The federation of kings


Once under British colonial rule, now known for its petrodollars, finance, trade, futurist architecture and top-end tourism. The smaller emirates try to hold out

If we turn our back on the infinite line of skyscrapers and buildings with the most daring shapes and head towards the old port of Dubai, at one point one happens upon a small district made up of small, rather old looking buildings which have all been very lovingly restored. This is the ancient palace of the Emir of Dubai, which used to welcome the emissaries from the East and the European imperial colonies. The quaint watchtower, which in the past was used to sight ships approaching what at the time was a small but strategic trading station, stands nearby.

In spite of the attempts to endow the area with as solemn an appearance as possible, the contrast with the Dubai of today is mind blowing. The small tower, once the tallest building in this minute emirate, stands no taller than fifty metres. In the background, beyond the mantle of skyscrapers, now stands the Burj Khalifa, the most imposing tower in the world, almost one kilometre high. But this unreal contrast is also a metaphor of the incredible development of the United Arab Emirates (UAE), which has moved on from its role as an “accidental” product of British colonialism to become one of the main financial, commercial and touristic centres on the planet.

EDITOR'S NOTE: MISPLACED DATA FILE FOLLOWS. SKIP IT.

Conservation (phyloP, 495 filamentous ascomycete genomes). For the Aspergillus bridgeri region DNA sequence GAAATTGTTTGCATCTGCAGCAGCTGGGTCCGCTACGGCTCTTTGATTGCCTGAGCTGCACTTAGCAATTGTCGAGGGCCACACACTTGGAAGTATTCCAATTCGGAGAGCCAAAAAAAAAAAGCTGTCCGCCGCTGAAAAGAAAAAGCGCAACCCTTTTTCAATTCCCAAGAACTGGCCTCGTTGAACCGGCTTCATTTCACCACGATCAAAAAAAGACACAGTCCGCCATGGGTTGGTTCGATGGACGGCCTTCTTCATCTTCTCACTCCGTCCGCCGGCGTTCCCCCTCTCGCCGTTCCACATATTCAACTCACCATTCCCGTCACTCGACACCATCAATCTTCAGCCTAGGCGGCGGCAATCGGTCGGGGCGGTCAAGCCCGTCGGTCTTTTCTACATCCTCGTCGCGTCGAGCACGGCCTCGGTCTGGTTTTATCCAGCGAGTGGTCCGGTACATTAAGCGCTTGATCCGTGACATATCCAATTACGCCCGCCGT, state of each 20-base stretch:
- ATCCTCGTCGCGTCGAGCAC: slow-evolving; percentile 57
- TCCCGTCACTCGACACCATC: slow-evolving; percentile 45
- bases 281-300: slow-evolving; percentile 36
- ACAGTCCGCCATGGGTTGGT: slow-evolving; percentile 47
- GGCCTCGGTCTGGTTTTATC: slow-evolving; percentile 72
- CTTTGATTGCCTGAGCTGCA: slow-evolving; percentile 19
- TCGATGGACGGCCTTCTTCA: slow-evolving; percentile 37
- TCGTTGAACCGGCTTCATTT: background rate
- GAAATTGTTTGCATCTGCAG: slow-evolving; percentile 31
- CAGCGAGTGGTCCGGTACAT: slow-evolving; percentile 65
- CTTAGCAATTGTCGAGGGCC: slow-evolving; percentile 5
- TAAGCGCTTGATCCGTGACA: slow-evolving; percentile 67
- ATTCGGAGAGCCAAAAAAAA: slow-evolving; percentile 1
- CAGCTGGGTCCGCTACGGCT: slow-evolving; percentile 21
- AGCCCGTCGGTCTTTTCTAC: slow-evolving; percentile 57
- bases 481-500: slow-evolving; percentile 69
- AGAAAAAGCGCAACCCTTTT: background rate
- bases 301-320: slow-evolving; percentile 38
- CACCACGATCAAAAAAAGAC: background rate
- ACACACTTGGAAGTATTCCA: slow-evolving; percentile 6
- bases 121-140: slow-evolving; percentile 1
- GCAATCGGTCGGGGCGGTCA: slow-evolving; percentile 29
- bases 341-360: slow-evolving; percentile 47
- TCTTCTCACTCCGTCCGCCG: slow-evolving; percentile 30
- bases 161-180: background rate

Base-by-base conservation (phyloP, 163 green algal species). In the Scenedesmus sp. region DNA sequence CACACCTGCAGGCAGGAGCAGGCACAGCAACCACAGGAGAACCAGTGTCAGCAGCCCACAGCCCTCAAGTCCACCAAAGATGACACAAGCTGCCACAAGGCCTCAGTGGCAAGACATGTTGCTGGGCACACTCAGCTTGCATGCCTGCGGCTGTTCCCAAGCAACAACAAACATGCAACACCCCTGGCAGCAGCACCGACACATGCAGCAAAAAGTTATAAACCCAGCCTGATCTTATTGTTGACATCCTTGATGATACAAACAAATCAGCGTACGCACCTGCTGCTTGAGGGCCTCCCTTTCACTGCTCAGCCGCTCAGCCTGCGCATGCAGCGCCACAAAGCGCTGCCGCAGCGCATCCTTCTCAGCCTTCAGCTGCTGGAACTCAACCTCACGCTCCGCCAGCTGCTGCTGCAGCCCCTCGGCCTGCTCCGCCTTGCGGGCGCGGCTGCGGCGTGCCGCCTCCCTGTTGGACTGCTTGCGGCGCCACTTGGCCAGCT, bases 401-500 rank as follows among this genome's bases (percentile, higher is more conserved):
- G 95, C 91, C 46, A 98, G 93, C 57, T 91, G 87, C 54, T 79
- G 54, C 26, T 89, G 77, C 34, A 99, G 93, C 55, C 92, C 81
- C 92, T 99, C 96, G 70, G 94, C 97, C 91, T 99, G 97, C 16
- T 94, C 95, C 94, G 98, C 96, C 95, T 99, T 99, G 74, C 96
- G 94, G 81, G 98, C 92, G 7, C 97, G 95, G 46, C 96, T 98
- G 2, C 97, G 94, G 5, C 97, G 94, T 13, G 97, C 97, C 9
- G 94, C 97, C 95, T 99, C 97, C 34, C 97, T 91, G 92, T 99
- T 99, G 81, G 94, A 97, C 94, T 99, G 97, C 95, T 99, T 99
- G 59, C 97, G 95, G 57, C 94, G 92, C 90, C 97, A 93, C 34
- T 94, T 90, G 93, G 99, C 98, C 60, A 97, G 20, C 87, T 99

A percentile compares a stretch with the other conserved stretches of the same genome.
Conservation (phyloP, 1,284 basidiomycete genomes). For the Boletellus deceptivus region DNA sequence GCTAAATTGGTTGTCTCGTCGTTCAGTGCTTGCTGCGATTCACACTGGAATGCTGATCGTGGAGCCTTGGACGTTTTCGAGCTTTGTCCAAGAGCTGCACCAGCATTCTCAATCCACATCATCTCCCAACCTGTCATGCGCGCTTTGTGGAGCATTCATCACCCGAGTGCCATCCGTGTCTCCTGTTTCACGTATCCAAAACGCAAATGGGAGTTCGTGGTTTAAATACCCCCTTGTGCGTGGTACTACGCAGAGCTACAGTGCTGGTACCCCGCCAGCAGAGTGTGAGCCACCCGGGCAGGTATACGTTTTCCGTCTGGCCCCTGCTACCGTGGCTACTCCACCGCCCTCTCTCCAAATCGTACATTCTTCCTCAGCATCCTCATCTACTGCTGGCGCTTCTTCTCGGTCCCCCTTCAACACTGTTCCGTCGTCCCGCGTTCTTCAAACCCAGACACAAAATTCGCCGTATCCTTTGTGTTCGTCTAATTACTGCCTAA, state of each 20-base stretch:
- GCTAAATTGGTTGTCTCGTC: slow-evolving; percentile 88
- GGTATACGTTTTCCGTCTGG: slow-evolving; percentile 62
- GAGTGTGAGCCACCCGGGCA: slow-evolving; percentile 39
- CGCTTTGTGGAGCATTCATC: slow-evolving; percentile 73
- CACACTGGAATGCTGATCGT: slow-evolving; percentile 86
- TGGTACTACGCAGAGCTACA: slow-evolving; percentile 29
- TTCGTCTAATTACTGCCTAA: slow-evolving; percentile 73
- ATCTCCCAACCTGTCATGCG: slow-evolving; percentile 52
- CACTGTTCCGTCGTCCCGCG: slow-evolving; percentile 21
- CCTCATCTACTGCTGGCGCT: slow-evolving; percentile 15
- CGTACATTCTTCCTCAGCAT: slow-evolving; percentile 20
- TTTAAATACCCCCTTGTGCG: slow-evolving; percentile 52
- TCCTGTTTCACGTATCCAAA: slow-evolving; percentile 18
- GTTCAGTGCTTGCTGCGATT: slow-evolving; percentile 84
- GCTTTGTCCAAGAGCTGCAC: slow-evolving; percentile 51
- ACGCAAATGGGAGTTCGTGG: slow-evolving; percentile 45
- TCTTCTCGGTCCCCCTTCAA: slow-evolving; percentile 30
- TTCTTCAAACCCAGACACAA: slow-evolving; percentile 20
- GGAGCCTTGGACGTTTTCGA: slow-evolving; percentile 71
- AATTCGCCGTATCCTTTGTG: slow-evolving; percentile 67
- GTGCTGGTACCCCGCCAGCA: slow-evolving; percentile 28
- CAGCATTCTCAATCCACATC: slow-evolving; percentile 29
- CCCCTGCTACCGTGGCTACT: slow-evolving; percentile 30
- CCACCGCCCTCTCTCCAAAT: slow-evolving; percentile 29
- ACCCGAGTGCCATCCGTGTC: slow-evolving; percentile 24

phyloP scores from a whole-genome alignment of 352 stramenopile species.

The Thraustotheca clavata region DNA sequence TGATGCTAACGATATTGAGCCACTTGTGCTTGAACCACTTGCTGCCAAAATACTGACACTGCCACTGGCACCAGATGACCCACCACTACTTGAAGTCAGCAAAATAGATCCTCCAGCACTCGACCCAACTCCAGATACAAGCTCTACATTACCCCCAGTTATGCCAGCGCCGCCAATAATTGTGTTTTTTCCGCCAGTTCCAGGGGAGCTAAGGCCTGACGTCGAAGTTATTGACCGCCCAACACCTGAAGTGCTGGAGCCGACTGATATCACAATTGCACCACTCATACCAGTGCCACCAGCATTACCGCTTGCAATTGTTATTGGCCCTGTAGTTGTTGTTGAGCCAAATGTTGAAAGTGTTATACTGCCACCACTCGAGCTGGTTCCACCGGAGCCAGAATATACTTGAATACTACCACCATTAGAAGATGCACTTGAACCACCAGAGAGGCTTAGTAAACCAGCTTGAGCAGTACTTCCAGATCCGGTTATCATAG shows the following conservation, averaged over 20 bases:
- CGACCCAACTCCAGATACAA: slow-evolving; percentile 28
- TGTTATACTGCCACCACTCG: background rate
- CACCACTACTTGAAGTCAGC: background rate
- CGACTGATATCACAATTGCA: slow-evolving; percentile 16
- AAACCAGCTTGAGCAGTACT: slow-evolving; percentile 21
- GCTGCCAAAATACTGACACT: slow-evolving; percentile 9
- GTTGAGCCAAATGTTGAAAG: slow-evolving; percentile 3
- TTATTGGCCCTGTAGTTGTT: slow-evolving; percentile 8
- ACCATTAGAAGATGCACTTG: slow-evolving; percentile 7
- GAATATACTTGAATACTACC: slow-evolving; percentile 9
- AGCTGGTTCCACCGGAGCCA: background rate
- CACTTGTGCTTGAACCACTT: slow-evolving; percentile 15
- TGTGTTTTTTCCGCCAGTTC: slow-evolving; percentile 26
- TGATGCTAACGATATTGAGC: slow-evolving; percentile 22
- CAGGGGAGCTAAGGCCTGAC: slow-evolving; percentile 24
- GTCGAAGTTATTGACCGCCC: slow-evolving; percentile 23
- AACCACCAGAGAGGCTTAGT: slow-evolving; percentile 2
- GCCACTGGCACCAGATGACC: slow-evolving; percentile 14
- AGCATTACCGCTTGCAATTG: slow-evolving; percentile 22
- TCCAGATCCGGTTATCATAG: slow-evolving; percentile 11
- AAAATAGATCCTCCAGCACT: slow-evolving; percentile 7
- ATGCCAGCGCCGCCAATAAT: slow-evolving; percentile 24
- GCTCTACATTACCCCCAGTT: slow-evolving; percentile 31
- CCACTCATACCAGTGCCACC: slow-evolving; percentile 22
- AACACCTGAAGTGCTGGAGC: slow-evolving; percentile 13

The Burj Khalifa metaphor also tells us a great deal about the true balance of power within the federation. As much as Dubai has been for some time now the most well-known emirate within the federation, the real power is not held by the royal family, the Al-Maktoums. Ever since the birth of the federation the power has been in the hands of the largest and by far the richest emirate: Abu Dhabi. A supremacy that was entrenched even more during the crisis which in 2009 risked toppling Dubai’s entire banking system. For months it seemed that the huge tower, which at the time was supposed to be named the Burj Dubai, would never be completed. In the end it was the Abu Dhabi emir, Khalifa bin Zayed Al-Nahyan who stepped in and funded its completion. That’s when the tower changed its name to Burj Khalifa, literally speaking “The Caliph’s tower”, but few doubt who the “Khalifa” refers to. The Al-Nahyan emirs, besides being the emirs of Abu Dhabi, also hold the chairmanship of the federation, from which they supervise the Emirates foreign policy. Khalifa bin Zayed, now seventy, has held the post since 2004, but many now see him as more of ceremonial figure. The real power is supposed to be in the hands of his younger brother, the fifty-six year old Mohammed bin Zayed, Abu Dhabi’s crown prince who is considered the person primarily responsible behind the radical transformations that have taken place in the United Arab Emirates over the last decade. The commentators often refer to him with his acronym, MBZ, in an obvious attempt to equate his role with that of the young Saudi crown prince Mohammed bin Salman (MBS), in his thirties, for whom he is supposed to have acted as a mentor.